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The Battalion

The Student News Site of Texas A&M University - College Station

The Battalion

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The BattalionMay 4, 2024

MOVIE REVIEW

O
Directed by
Tim Blake Nelson
Starring Mekhi Phifer,
Josh Hartnett
and Julia Stiles
Tim Blake Nelson retells the story of Shakespeare’s Othello on the basketball courts of an elite private school. Odin (Phifer) is the big man on campus: a star basketball player, a diligent student, a charming gentleman to his beautiful girlfriend Desi (Stiles) and most of all, the envy of his supposed best friend Hugo (Hartnett). In the movie, Hugo attempts to sabotage Odin’s life by making him think that Desi is cheating on him. From there, his life spirals downward.
Nelson’s release of O was postponed because of the Columbine shooting a few years ago. His rendition of the story could have definitely sparked controversy through the retelling of one of Shakespeare’s phenomenal tragedies. The movie takes place in a high school and has a violent ending involving guns. For this reason, it was not appropriate for the movie to be released during aftermath of Columbine.
O has an excellent cast, but unfortunately it is a movie of average stature. At times, one feels as if they are sitting through a very mediocre high school production of Othello, and at other times, one feels as if they are watching an original version of the play.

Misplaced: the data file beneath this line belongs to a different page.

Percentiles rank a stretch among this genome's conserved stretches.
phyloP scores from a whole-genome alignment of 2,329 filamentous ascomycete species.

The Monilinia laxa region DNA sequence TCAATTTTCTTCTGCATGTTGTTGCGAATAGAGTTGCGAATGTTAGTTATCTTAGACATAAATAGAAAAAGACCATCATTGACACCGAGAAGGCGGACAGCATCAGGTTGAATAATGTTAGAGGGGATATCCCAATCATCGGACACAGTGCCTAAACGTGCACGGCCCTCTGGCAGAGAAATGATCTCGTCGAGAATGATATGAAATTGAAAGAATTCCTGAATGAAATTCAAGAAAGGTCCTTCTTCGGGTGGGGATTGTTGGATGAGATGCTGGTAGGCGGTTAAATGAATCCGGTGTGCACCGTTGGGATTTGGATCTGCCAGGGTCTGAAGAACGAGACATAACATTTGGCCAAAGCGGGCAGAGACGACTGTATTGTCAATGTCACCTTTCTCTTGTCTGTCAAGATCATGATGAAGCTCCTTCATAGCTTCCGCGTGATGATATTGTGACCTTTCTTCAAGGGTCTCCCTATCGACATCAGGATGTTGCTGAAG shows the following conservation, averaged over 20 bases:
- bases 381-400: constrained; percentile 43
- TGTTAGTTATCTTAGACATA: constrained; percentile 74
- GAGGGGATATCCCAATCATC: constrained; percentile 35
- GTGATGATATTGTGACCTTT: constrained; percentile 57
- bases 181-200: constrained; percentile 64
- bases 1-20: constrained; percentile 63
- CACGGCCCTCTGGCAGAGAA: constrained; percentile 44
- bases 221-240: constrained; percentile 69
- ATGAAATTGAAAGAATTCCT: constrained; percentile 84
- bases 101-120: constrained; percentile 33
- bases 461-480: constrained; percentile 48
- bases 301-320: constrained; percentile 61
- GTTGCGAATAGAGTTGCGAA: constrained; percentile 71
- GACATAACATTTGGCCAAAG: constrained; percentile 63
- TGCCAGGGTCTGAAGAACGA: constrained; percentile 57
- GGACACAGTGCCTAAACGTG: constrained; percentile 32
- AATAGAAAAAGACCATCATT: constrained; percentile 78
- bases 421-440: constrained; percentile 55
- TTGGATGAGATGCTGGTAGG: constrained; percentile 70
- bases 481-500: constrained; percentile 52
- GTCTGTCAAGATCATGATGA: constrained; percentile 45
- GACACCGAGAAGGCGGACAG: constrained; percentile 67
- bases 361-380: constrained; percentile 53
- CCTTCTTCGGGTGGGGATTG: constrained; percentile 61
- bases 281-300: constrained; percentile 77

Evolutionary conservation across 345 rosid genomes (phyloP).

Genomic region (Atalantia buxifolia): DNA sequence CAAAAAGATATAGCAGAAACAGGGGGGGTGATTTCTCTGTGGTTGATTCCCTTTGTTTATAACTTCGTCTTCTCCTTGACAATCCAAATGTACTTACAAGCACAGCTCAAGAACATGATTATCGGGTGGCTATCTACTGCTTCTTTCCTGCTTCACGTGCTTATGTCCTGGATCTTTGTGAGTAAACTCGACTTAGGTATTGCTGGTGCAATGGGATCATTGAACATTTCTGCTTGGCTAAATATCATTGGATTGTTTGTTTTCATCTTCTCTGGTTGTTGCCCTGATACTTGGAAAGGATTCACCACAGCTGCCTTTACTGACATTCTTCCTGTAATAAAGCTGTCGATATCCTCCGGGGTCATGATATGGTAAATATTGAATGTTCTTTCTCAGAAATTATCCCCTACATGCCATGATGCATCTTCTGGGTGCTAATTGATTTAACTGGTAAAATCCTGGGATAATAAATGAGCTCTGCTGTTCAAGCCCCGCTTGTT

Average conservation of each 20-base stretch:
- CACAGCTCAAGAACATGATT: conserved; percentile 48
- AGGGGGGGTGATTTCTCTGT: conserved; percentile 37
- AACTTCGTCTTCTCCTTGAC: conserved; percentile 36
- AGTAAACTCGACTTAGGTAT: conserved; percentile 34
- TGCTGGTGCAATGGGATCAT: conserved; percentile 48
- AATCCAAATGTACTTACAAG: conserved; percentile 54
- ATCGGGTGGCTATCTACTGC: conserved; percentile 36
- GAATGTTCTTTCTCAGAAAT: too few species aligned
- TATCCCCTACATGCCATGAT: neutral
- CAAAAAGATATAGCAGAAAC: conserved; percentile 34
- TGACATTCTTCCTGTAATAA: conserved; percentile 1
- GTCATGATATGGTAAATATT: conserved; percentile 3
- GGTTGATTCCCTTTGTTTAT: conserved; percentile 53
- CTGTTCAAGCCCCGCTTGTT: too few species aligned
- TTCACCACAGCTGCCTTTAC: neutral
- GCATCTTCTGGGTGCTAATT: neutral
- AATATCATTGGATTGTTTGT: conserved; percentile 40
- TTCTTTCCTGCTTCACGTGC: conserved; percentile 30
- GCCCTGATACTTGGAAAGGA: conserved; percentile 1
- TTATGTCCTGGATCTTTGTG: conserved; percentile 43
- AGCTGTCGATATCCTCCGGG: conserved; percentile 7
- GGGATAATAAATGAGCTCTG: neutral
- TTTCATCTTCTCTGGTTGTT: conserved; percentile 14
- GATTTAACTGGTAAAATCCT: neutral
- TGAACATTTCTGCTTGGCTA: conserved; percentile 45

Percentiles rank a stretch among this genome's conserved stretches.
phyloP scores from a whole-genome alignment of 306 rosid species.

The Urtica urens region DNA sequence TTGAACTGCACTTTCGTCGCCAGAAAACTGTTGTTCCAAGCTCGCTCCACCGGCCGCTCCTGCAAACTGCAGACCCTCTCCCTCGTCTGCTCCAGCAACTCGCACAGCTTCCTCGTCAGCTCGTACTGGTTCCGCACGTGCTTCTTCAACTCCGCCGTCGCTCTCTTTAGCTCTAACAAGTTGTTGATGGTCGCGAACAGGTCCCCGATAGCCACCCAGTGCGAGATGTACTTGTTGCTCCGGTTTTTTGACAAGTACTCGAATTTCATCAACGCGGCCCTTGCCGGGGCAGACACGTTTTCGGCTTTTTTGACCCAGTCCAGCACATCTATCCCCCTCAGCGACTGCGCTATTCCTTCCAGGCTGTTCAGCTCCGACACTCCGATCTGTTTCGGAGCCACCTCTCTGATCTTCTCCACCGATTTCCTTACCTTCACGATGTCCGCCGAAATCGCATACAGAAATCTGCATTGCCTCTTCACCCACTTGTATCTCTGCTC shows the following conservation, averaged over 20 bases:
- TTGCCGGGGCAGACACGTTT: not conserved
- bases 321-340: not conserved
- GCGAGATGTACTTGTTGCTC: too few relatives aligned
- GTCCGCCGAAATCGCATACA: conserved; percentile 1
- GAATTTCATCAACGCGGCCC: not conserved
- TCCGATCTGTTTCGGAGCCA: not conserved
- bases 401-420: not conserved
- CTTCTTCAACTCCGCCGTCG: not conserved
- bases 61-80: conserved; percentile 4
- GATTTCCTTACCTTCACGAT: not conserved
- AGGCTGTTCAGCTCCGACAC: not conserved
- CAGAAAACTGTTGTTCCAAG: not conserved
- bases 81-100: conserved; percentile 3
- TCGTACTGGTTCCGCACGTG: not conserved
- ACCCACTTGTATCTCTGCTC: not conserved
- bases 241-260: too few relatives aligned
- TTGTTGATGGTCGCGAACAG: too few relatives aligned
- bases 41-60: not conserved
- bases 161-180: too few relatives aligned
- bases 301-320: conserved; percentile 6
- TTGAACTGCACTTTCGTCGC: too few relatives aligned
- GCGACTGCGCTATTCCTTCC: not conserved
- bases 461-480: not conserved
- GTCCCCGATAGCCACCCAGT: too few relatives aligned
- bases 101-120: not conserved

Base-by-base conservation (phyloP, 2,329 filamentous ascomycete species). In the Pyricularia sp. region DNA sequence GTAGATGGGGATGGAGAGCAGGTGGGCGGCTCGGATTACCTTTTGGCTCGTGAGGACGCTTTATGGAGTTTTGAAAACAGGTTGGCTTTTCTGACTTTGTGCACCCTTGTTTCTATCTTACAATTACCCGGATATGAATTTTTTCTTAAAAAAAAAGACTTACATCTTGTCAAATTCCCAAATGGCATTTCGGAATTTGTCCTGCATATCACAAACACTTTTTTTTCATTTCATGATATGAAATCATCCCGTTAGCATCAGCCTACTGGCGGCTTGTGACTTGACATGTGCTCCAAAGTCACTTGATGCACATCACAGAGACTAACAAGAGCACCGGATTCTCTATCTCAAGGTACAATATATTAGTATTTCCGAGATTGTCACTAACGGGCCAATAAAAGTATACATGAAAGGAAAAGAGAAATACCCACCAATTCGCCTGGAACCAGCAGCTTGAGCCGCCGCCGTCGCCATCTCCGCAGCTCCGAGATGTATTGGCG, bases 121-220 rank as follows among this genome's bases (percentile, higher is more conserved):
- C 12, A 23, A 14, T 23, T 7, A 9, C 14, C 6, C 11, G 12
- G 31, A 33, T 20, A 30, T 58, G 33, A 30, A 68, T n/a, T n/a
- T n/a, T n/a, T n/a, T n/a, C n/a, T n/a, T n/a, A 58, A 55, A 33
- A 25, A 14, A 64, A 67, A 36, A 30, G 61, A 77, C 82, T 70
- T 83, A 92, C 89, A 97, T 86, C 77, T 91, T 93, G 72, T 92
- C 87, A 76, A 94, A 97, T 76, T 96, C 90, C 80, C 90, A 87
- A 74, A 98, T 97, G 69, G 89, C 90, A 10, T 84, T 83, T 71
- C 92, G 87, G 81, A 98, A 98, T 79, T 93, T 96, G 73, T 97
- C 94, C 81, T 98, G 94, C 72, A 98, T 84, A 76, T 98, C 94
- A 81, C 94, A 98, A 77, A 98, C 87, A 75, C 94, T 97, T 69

Nelson unquestionably utilizes many of the original aspects of the play. One of the main symbols of the play is Desi’s scarf that Odin gives her as a present. This mirrors the original play in that Othello gives a handkercheif to Desdemona as a gift. The scarf supposedly represents Desi’s sexual innocence and her naive perspective in what is happening around her. Even Nelson’s character names reflect which character is which: Odin (Othello), Desi (Desdemona), and Hugo (Iago).
The movie gives the audience a sense that nothing good is going to happen. From the very beginning, Nelson does an excellent job of setting an ambiance of a dark and dismal tragedy, primarily with dark lighting. Each of the characters, particularly the principals, perfectly fit the molds of Shakespeare’s originals. Odin is confident and gullible while Desi is sweet, naive and beautiful. One automatically sees that Hugo is up to no good and that something bad is going to happen.
O follows the structure of Othello with a modern twist, but there is something that Shakespeare does with his plays that Nelson does not measure up to. O can be considered a movie that is in limbo between the two, but the movie does teach a good lesson: Do not believe everything what you don’t see with your own two eyes. (Grade: C)
Dino Ramos

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